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Monday, August 8, 2022

North Korea launches a ballistic missile before of the election in South Korea

In an apparent test just days before the South’s presidential election, North Korea launched at least one suspected ballistic missile into a sea to the east of the Korean peninsula on Saturday, according to military sources in the area.

Several military organisations, including South Korea’s Joint Chiefs of Staff and Japan’s Prime Minister’s Office, claimed the launch looked to include a suspected ballistic missile.

This would be the ninth launch of the calendar year. The most recent occurred on February 27, when North Korea claimed to have successfully tested technologies for a reconnaissance satellite launch.

It was claimed by the South Korean military that the launch on Saturday originated from a point near Sunan, where Pyongyang’s international airport is situated. Previous tests, like the one on February 27th, have taken place in the area.

As Japan’s Defense Minister Nobuo Kishi put it, “This launch comes at a time when world society is grappling with the Russian invasion of Ukraine, as well as when the Beijing Paralympic Games are being hosted… and it is not appropriate.”

North Korea’s missile, according to Kishi, was launched from an altitude of 550 kilometres (340 miles) and travelled a distance of 300 kilometres (190 miles).

According to the presidential Blue House, an emergency meeting of South Korea’s National Security Council would be held immediately.

The launch serves as a reminder of the difficulties that will face whomever is elected president of South Korea on Wednesday.

North Korea staged a record number of missile launches in January, despite the fact that disarmament discussions had come to a halt. Apparently, they are planning to launch a spy satellite in the near future, and they have hinted that they may begin nuclear weapons testing or the testing of their longest-range intercontinental ballistic missiles (ICBMs) for the first time since 2017.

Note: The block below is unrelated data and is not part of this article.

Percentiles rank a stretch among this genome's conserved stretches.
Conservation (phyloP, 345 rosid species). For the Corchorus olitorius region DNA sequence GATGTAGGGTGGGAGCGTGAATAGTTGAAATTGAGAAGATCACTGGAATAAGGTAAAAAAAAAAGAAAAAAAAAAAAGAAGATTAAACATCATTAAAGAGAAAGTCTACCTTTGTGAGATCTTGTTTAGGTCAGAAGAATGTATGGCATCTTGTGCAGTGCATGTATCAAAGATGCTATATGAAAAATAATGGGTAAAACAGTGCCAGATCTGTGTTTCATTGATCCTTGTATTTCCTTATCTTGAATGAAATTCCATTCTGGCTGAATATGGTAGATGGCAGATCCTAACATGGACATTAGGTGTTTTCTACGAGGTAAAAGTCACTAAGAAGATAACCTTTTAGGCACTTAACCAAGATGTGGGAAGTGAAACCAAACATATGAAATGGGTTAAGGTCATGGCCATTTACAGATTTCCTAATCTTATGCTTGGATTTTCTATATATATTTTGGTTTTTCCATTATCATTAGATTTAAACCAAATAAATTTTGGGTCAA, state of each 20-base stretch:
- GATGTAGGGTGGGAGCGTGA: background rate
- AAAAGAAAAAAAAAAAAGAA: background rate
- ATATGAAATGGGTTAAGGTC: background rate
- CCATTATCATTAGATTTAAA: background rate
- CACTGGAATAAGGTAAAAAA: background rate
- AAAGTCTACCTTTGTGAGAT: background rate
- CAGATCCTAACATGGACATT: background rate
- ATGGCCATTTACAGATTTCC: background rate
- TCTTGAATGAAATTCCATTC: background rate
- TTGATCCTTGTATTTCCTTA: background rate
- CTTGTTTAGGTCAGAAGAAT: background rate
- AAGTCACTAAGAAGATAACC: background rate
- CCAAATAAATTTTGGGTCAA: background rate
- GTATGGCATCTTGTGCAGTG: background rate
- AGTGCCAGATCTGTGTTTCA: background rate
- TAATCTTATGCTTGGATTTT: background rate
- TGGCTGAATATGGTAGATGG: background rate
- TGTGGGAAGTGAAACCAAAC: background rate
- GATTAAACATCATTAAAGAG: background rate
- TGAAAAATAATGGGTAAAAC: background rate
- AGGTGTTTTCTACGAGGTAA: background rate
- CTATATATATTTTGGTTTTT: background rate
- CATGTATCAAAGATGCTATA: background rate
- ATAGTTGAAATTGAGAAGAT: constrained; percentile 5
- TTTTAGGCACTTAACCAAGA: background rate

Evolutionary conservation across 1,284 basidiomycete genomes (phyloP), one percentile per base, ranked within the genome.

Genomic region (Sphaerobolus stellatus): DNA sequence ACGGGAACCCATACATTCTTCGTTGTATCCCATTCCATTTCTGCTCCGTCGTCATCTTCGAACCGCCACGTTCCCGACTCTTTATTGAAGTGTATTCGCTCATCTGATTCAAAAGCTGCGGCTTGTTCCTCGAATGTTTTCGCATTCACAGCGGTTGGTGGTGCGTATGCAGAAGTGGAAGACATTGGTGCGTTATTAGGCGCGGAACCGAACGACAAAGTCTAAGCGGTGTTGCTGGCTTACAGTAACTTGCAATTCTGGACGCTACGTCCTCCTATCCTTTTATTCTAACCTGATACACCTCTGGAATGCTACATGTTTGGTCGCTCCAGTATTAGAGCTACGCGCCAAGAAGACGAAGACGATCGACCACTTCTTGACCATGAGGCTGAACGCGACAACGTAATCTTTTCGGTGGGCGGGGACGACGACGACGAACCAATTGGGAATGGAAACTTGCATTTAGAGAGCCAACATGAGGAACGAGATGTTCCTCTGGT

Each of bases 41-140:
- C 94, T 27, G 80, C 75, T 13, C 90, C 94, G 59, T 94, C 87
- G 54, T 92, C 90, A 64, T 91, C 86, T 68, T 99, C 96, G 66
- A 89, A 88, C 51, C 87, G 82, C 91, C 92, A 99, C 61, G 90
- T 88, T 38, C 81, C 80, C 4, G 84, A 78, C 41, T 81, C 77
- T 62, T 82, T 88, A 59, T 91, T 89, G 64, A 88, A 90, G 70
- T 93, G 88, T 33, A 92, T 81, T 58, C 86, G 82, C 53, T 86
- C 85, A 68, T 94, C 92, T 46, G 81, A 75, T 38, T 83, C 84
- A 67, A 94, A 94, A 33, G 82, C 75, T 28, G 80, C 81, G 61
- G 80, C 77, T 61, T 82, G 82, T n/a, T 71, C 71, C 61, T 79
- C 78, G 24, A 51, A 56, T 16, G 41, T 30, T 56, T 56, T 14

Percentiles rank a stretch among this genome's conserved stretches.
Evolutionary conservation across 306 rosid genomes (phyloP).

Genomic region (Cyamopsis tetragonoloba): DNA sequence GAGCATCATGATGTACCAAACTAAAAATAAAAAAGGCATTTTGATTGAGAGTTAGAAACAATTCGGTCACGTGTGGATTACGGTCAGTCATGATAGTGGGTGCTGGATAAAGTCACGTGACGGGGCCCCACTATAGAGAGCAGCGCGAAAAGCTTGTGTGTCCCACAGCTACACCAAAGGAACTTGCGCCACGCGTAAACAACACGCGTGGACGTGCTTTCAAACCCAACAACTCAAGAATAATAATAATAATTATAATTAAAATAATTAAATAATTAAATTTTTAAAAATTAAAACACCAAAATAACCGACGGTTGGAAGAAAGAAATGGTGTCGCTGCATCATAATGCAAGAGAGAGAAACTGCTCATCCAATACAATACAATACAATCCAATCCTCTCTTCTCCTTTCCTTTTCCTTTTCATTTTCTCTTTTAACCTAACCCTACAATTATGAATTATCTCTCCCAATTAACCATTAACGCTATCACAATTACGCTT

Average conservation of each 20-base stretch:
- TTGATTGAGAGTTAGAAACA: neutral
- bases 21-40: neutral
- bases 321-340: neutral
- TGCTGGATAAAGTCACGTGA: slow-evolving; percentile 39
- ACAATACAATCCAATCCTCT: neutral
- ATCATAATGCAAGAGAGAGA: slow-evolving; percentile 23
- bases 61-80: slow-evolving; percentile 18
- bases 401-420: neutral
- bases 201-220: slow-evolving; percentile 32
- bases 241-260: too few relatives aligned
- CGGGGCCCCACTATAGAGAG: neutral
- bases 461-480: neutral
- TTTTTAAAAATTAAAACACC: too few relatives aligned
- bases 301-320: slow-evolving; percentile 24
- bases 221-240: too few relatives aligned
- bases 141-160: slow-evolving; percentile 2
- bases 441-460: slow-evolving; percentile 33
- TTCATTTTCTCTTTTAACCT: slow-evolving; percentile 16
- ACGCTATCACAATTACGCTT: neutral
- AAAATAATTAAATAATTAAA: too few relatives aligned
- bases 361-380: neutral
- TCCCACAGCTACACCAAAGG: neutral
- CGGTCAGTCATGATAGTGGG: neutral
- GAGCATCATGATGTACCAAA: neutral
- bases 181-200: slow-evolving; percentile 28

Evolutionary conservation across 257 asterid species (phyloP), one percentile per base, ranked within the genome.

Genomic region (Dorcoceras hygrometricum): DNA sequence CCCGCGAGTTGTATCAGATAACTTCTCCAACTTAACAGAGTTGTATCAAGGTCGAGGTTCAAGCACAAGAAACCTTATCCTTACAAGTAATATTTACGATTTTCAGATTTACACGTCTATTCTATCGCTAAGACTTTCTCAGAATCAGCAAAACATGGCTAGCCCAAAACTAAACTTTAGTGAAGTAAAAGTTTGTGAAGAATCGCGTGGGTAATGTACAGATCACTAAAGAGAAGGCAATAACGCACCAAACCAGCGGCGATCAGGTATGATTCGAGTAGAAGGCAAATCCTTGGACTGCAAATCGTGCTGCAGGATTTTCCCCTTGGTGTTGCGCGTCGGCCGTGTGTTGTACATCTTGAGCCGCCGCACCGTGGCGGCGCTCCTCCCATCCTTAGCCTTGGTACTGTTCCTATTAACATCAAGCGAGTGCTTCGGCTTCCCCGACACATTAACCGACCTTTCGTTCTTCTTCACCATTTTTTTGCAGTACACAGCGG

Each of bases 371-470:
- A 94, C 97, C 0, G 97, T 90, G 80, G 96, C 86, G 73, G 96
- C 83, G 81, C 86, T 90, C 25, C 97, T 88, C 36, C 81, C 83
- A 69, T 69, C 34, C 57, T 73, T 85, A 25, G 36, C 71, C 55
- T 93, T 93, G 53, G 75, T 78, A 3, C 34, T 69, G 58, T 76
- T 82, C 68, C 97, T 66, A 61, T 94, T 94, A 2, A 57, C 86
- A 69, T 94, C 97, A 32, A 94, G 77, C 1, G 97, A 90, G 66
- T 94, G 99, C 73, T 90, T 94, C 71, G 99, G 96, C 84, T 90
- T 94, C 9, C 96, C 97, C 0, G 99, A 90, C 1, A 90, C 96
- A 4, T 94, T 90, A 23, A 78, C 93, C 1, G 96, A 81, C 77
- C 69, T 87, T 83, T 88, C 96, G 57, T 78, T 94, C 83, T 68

Analysts believe North Korea will take advantage of the forthcoming presidential changeover in South Korea, as well as a significant national holiday on April 15, to test a huge new missile or other military system.

North Korea’s missile tests occurred at an inconvenient time for us, given the worldwide emphasis on Ukraine, according to Jean Lee, a fellow at the Wilson Center in Washington, who shared her thoughts on Twitter. “However, it makes perfect sense in North Korea, where experts are concentrating on perfecting new weaponry for Kim to display during a major military parade in mid-April,” the article continues.

Launches of North Korea’s ballistic missiles are prohibited by United Nations Security Council resolutions, which have also placed sanctions on the nation as a result of its nuclear weapons development.

The United States has said that it is ready to discussions with no preconditions, but Pyongyang claims that negotiations will only be feasible if the United States and its allies abandon their hostile policies against the country.

According to the 38 North project, which is located in the United States and monitors North Korea, the country’s major nuclear plant is fully operational and manufacturing fuel for possible nuclear bombs as well as expanding the country’s nuclear production facilities.

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